http://www.astm.org/Standards/leather-standards.html

    Box calf is a leather tanned only with chromium salts, while some leathers are retanned with vegetable and/or synthetic tanning agents.



    Thank you. Are petroleum distillates dehydrogenated by ultraviolet and/or heat of sunlight?
     
    Last edited: Sep 20, 2013


  9. patrickBOOTH

    patrickBOOTH Senior member Dubiously Honored

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    What's the advantage of chrome only tanning? Does it look different? Behave differently? My guess based just on reading over the years is that chrome tanning lends to a more malleable leather as opposed to veg tanning. Is the only "benefit" of re-veg-tanning rigidity for certain applications?
     


  10. VegTan

    VegTan Senior member

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    Here is some information.


    For example, chrome tanned leather needs to be retanned to emboss it, because it has less plasticity. Some retanning agents may improve the tensile and tear strength, while I don't have the direct evidence.

    Chrome tanned leather has better breathability and anti-mold property, which would be an advantage.
    http://archive.org/details/jresv44n4p347
    [​IMG]


    The lower leather is Chromexcel which is heavily vegetable retanned. The color of the cross section looks like vegetable tanned leather.
    http://ameblo.jp/emptyg/entry-11081296280.html
    [​IMG]


    Combination tanned leather (Chrome retanned leather) appeared around 1930, AFAIK. Here is the then news.

    http://books.google.com/books?id=gS...cfVkAWv34HACQ&redir_esc=y#v=onepage&q&f=false
    [​IMG]

    http://news.google.com/newspapers?id=KChiAAAAIBAJ&sjid=KXYNAAAAIBAJ&pg=4018,3712748
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    The details are here.
    http://naldc.nal.usda.gov/catalog/CAT86200163
    http://archive.org/details/jresv15n4p363


    Wolverine used to have own tannery and was famous for triple tanned uppers and soles.
    http://www.ebay.com/itm/1950-vintage-ad-for-Wolverine-Shoes-3074-/360736315260
    [​IMG]
     


  11. mezentius

    mezentius Senior member

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    Nope, the base will get neutralised in the stomach before it can reach the bloodstream. In any case, acatalytic base hydrolysis is really slow anyway at body conditions.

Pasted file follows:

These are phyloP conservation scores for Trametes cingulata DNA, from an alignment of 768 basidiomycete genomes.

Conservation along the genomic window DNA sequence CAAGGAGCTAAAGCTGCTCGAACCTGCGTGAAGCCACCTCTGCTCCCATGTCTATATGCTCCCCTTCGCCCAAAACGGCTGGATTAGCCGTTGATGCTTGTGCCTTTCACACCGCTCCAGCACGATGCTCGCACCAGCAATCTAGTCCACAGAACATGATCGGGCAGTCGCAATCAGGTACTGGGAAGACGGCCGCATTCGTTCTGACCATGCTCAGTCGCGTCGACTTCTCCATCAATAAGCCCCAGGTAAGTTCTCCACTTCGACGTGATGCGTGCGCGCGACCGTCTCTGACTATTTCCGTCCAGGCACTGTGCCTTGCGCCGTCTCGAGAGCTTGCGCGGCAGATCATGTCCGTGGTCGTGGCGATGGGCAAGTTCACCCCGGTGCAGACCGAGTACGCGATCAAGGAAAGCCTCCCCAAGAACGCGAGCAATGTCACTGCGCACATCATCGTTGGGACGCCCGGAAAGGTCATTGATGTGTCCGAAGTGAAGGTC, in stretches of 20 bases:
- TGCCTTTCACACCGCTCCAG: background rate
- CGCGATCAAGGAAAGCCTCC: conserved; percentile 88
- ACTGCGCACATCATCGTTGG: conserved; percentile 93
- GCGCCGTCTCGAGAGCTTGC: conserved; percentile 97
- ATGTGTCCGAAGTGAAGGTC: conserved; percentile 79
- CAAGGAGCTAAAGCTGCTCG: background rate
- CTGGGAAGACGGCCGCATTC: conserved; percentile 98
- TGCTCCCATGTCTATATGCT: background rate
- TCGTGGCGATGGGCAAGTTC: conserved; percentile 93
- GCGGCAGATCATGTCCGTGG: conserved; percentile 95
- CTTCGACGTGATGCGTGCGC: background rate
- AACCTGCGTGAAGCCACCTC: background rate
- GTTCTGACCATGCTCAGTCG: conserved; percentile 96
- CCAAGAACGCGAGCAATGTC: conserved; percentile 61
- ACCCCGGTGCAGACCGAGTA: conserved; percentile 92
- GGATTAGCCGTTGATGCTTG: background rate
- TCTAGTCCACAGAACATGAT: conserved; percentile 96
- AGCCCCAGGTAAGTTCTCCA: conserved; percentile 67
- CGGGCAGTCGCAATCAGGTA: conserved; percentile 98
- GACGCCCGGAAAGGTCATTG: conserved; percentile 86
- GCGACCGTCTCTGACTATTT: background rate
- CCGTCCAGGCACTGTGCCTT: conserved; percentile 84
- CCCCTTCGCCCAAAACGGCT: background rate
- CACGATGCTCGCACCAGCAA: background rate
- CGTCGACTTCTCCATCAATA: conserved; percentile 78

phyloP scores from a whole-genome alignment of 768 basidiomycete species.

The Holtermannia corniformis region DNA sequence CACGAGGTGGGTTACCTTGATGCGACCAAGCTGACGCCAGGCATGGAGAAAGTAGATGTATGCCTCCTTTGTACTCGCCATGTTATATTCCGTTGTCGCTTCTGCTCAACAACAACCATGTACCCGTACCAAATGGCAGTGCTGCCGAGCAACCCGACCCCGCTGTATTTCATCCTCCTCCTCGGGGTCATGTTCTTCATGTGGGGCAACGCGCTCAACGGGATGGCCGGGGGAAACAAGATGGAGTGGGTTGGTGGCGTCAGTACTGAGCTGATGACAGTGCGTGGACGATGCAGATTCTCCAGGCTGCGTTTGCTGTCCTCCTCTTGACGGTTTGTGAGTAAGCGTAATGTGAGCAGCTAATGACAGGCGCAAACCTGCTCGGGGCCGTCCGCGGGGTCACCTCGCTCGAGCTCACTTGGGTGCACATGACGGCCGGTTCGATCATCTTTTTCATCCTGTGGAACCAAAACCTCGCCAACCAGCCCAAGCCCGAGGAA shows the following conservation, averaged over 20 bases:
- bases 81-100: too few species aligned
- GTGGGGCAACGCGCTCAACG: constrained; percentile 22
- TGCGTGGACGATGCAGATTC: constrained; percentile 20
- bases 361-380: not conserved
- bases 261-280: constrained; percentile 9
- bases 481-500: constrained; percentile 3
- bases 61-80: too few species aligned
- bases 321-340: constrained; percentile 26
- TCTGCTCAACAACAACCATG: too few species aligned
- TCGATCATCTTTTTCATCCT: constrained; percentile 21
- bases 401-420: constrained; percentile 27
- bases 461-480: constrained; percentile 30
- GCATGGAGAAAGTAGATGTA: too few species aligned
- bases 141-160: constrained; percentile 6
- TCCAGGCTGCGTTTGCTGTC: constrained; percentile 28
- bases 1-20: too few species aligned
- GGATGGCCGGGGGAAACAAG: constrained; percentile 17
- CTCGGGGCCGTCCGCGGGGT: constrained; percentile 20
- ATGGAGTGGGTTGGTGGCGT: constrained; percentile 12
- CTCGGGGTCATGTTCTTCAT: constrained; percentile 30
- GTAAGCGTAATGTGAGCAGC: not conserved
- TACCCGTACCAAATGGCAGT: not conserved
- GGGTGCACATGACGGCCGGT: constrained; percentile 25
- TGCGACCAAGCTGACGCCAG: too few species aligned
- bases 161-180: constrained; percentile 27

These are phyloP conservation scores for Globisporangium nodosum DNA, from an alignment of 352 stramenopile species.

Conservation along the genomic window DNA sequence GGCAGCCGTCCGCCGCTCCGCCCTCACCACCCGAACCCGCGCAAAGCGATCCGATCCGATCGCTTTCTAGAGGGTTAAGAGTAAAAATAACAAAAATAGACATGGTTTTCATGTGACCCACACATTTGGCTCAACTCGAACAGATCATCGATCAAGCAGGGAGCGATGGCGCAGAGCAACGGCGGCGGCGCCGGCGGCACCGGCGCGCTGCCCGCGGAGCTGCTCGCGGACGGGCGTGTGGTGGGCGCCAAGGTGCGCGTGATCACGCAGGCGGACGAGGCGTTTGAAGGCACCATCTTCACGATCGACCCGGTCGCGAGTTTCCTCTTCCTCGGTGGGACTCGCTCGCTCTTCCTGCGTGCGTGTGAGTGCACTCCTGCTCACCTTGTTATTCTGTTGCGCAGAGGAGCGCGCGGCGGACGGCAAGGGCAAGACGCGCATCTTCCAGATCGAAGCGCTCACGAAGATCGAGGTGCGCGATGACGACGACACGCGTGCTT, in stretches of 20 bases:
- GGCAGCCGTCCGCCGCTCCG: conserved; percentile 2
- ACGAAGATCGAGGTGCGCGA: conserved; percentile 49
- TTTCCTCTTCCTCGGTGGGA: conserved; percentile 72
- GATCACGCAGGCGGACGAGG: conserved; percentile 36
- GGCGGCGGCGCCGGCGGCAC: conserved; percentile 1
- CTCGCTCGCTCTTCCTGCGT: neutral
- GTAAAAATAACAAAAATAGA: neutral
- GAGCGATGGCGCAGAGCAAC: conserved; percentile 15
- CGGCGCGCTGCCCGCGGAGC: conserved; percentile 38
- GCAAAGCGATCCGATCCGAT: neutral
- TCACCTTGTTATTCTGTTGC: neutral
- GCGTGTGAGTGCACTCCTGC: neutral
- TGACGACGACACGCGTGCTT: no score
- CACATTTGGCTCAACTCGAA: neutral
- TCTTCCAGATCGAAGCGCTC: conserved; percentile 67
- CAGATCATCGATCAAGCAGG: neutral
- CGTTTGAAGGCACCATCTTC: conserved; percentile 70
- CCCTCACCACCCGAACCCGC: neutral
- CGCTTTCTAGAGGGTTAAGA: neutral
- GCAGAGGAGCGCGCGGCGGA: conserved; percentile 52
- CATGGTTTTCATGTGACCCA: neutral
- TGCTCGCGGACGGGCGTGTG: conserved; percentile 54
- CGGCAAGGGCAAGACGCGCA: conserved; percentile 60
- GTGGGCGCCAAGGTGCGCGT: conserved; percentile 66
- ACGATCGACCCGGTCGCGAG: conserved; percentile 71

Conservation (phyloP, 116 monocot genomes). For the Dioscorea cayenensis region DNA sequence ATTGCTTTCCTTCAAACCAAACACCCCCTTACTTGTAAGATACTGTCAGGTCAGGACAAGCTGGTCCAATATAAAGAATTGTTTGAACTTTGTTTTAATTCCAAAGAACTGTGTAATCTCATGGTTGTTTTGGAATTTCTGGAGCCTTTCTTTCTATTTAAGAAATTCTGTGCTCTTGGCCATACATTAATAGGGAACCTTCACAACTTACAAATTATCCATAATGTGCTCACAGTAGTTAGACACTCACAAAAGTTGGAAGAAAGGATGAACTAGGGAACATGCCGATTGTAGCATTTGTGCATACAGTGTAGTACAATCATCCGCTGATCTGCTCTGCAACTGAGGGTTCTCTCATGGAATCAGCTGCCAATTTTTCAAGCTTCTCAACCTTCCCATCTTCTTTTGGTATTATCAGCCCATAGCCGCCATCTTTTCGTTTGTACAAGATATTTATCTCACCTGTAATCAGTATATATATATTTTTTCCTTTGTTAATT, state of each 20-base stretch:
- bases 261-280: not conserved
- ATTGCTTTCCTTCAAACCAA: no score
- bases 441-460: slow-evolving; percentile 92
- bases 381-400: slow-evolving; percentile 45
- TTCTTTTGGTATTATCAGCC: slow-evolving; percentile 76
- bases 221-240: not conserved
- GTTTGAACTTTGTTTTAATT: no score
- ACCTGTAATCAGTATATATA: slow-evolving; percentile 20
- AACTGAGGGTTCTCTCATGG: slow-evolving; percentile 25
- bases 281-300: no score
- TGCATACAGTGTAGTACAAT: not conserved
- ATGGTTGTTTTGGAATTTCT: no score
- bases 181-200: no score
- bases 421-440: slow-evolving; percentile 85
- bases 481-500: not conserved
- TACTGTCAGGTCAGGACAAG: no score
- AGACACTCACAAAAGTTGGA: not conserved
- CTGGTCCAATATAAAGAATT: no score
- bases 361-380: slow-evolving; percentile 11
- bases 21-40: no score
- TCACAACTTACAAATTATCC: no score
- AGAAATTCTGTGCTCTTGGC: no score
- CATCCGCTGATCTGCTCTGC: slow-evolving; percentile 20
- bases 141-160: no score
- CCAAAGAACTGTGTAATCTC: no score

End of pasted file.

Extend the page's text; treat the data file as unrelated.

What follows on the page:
/NOFUNALLOWED

    Depends on which ones. The crucial difference again is the number of double bonds in the molecule, exactly analogous to the rules you posted for biological fatty acids. As a rule of thumb, straight chain petroleum distillates should be more susceptible to dehydrogenation as they increase in size and in the number of double bonds. It's a bit of a bother to search for papers on the topic, though, as the UV seach term brings up mainly characterisation techniques instead of reaction mechanism.
     
    Last edited: Sep 21, 2013


  12. SuitedDx

    SuitedDx Senior member

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    I vacillated between this and the shoe care thread but I thought this might be more pertinent since my question is about leather, specifically the uppers. I recently move to MI where the winters are pretty cold. I was thinking of storing my shoes in the garage but I am hesitant because I do not know how well the uppers will tolerate the winters. Unfortunately, I do not know exactly how cold the winters get here (let alone the temperature in the garage which I assume will be slightly higher) but I think they fall around the teens (F).

    Any thoughts?
     


  13. VegTan

    VegTan Senior member

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    Is Michigan Relative Humidity Map true?
    http://www.usairnet.com/weather/maps/current/michigan/relative-humidity/

    Unless your garage is air-conditioned, high relative humidity is dangerous for leather.


     


  14. green garden

    green garden Senior member

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    So what's the best way to care for leather if you have high humidity and no air-conditioning?
     


  15. patrickBOOTH

    patrickBOOTH Senior member Dubiously Honored

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    I would say the best thing in that case would be plenty of rest with shoe trees in between wearing so the leather can naturally dry out from sweat. I would condition after it gets worn a few times ~6 wears. Light brushing in between wears.